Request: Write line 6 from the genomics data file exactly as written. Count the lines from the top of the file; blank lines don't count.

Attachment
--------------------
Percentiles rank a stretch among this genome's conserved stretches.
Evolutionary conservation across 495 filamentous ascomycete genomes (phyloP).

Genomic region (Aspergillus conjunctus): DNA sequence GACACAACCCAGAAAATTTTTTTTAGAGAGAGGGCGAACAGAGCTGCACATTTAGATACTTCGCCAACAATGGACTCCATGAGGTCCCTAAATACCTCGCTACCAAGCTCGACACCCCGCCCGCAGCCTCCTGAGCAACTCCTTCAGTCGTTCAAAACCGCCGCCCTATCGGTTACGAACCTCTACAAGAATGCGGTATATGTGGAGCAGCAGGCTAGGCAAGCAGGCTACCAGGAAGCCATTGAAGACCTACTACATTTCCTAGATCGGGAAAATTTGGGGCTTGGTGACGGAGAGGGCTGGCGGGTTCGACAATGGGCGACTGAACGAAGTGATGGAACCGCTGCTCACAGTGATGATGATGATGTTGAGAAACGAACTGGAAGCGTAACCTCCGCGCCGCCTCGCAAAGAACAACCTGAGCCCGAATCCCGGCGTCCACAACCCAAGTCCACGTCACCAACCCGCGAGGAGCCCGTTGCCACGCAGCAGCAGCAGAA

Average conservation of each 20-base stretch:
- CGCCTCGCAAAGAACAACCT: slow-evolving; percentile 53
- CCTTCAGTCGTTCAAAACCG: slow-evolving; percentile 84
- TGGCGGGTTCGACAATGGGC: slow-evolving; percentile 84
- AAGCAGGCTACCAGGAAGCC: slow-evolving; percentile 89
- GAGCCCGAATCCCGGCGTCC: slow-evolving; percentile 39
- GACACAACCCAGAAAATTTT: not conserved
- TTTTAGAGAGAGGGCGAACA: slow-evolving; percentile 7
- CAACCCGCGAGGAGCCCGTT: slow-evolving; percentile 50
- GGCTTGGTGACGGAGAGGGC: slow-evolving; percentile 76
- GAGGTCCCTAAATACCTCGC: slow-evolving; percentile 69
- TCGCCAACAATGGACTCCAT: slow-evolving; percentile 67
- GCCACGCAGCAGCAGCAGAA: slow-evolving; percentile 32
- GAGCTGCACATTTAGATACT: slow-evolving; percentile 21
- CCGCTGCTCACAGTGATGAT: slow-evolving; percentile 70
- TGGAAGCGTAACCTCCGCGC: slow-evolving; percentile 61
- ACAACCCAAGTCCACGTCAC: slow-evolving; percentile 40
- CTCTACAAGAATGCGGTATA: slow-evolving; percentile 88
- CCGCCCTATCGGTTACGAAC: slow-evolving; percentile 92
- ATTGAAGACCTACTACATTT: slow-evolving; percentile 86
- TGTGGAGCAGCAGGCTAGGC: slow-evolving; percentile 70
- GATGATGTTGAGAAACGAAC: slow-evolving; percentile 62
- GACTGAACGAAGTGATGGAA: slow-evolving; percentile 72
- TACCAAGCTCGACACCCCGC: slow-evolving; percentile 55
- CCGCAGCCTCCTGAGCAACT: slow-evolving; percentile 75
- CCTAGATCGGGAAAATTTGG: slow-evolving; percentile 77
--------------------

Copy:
- CCTTCAGTCGTTCAAAACCG: slow-evolving; percentile 84